Drooling Cats. Is Cat Flu to Blame?

What is Cat Flu?

Cat flu is an upper respiratory infection in cats caused by viruses like feline herpesvirus type 1 (FHV-1), feline calicivirus (FCV), and Chlamydophila felis [1]. These viruses are highly contagious and can spread between cats through direct contact, shared items like food bowls, and airborne particles from sneezing and coughing.

Cat flu is similar to the common cold or influenza in humans. It often causes cold-like symptoms in cats like sneezing, runny nose and eyes, fever, lethargy, loss of appetite, and mouth ulcers. Though usually mild, cat flu symptoms can persist and lead to more serious issues like pneumonia if left untreated.

While called “flu,” cat flu itself is not the same virus that causes influenza in humans. But the viruses that cause cat flu produce similar upper respiratory infection symptoms in cats.

Symptoms of Cat Flu

The main symptoms of cat flu include:

Sneezing, coughing, fever – Cats with cat flu will often have nasal discharge and sneeze frequently. They may develop a fever as their body fights the infection. Coughing can occur as their airways become irritated. (https://www.bluecross.org.uk/advice/cat/health-and-injuries/cat-flu)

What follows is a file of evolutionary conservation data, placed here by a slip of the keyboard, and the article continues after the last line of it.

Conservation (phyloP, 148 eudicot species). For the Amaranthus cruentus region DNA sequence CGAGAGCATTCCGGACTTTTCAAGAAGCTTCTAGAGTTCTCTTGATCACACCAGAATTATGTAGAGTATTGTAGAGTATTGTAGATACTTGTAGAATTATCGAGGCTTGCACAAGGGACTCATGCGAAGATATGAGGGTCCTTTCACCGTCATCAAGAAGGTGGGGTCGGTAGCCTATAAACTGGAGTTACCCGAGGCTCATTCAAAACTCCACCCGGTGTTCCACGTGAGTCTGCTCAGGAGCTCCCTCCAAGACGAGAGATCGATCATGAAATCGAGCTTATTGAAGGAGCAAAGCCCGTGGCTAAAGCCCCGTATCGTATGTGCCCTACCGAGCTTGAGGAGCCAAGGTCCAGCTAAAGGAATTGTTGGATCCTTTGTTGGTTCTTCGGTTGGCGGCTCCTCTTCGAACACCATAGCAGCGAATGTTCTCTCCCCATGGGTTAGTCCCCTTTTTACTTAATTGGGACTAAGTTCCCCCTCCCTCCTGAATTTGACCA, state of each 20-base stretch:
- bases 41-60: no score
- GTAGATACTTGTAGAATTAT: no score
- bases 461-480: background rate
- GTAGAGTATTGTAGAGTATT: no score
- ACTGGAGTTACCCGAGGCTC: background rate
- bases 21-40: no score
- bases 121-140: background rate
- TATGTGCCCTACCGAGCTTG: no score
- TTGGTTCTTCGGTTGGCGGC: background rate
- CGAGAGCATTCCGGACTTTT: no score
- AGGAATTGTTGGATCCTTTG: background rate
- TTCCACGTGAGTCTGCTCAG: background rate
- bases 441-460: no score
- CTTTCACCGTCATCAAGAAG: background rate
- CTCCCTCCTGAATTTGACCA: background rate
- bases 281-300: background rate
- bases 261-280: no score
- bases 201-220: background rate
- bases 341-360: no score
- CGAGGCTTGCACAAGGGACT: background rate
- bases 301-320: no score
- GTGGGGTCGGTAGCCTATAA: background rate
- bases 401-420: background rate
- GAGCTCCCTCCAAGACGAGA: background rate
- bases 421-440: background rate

Runny eyes, nose, mouth – Infected cats commonly have a runny nose and discharge from their eyes. Their eyes may become inflamed. Drooling and foamy saliva can occur due to ulcers forming in the mouth. (https://www.trudellanimalhealth.com/learn/further-reading/cat-flu-signs-symptoms-treatments)

Ulcers in mouth – Ulcers and inflammation in the mouth are a common symptom. This can make eating painful. (https://www.bluecross.org.uk/advice/cat/health-and-injuries/cat-flu)

Loss of appetite – Due to the mouth pain and ulcers, infected cats often lose their appetite and stop eating. (https://www.trudellanimalhealth.com/learn/further-reading/cat-flu-signs-symptoms-treatments)

Can Cat Flu Cause Drooling?

Excessive drooling is a common symptom of cat flu, caused by painful mouth ulcers and inflammation in the mouth and throat. The feline calicivirus and herpesvirus that cause cat flu can lead to painful ulcers forming on the tongue, gums, and other oral tissues. As noted by the International Cat Care group, “Mouth ulcers, coughing, excessive drooling of saliva and eye ulcers may also be seen” in cats with flu (https://icatcare.org/advice/cat-flu-upper-respiratory-infection/). These painful ulcers make eating and swallowing difficult for the cat, leading to increased saliva production and drooling.